June 2013
Volume 54, Issue 15
ARVO Annual Meeting Abstract  |   June 2013
The Vision In Stroke (VIS) study: Profile of visual impairment following stroke
Author Affiliations & Notes
  • Fiona Rowe
    Orthoptics and Vision Science, University of Liverpool - Sydney Jones Library, Liverpool, United Kingdom
  • Footnotes
    Commercial Relationships Fiona Rowe, None
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Investigative Ophthalmology & Visual Science June 2013, Vol.54, 5725. doi:
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      Fiona Rowe, VIS Group; The Vision In Stroke (VIS) study: Profile of visual impairment following stroke. Invest. Ophthalmol. Vis. Sci. 2013;54(15):5725.

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      © ARVO (1962-2015); The Authors (2016-present)

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Purpose: The purpose of this paper is to profile the visual impairment of stroke survivors from the full dataset of the Vision In Stroke (VIS) study.

Methods: Multi-centre prospective observation study undertaken in 20 acute NHS Trust hospitals. Target population of stroke survivors with suspected visual difficulty. Standardised screening/referral forms and investigation forms were employed to document data on visual impairment, specifically assessment of visual acuity (logMAR), ocular pathology, eye alignment and movement (cover test, qualitative saccadic and smooth pursuit eye movements, stereopsis, fusion), visual perception (including inattention) and visual field defects (confrontation and perimetry).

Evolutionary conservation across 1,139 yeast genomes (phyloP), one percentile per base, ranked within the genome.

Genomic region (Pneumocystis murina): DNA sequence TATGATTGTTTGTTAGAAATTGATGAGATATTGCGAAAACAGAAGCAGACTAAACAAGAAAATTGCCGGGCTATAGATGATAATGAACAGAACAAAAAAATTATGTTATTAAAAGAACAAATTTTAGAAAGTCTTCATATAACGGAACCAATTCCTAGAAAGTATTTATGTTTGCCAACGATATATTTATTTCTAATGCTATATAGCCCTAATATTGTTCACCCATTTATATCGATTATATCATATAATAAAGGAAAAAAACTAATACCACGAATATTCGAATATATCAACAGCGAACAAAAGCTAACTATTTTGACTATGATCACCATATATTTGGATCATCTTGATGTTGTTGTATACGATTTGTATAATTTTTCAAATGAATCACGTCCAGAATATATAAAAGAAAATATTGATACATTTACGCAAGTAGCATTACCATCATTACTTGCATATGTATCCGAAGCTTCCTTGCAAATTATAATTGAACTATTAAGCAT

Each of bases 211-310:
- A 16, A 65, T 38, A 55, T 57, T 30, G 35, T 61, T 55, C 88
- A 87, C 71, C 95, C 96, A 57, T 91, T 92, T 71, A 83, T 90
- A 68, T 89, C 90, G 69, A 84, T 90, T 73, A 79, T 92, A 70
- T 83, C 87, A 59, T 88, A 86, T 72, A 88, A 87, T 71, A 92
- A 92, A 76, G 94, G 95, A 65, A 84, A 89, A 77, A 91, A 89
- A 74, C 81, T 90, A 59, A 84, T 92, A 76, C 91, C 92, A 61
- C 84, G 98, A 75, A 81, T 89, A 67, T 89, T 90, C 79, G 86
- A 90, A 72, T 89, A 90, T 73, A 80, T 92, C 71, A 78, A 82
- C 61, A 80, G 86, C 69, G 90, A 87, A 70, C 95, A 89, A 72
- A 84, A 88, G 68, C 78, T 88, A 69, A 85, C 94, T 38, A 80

Results: 915 patients were recruited with mean age of 69 years (SD 14). 8% had normal eye examinations and 92% had confirmed visual impairment: 64% had eye alignment/movement impairment, 52% had visual field impairment, 29% had low vision and 18% had perceptual difficulties. 84% reported symptoms including diplopia, blurred vision, reading difficulty, field loss, perceptual difficulty and oscillopsia. 23% of patients had communication difficulties (aphasia). There was no significant difference for type of visual impairment and quality of life score (Activities of Daily Living Dependent on Vision questionnaire). Treatment included refraction, prisms, occlusion, orthoptic exercises, low vision aids and advice. 25% of patients were discharged after eye examination, 63% offered review appointments and 12% referred to other vision services. Of those attending review appointments, 13.5% had full recovery of visual function, 45% improved, 1% deteriorated and 40% showed no change.

Conclusions: To our knowledge, this paper presents the first large prospective profile of visual impairment following stroke. Of patients referred with suspected visual difficulty, only 8% had normal vision status confirmed on examination. 92% had visual impairment, mostly relating to ocular motility or visual field loss. Treatment, even if only targeted advice, was possible for most patients. This study comprised a sub population of stroke survivors referred with suspected visual impairment. The true incidence of visual impairment following stroke remains, as yet, unknown.

Keywords: 759 visual impairment: neuro-ophthalmological disease • 522 eye movements • 758 visual fields  

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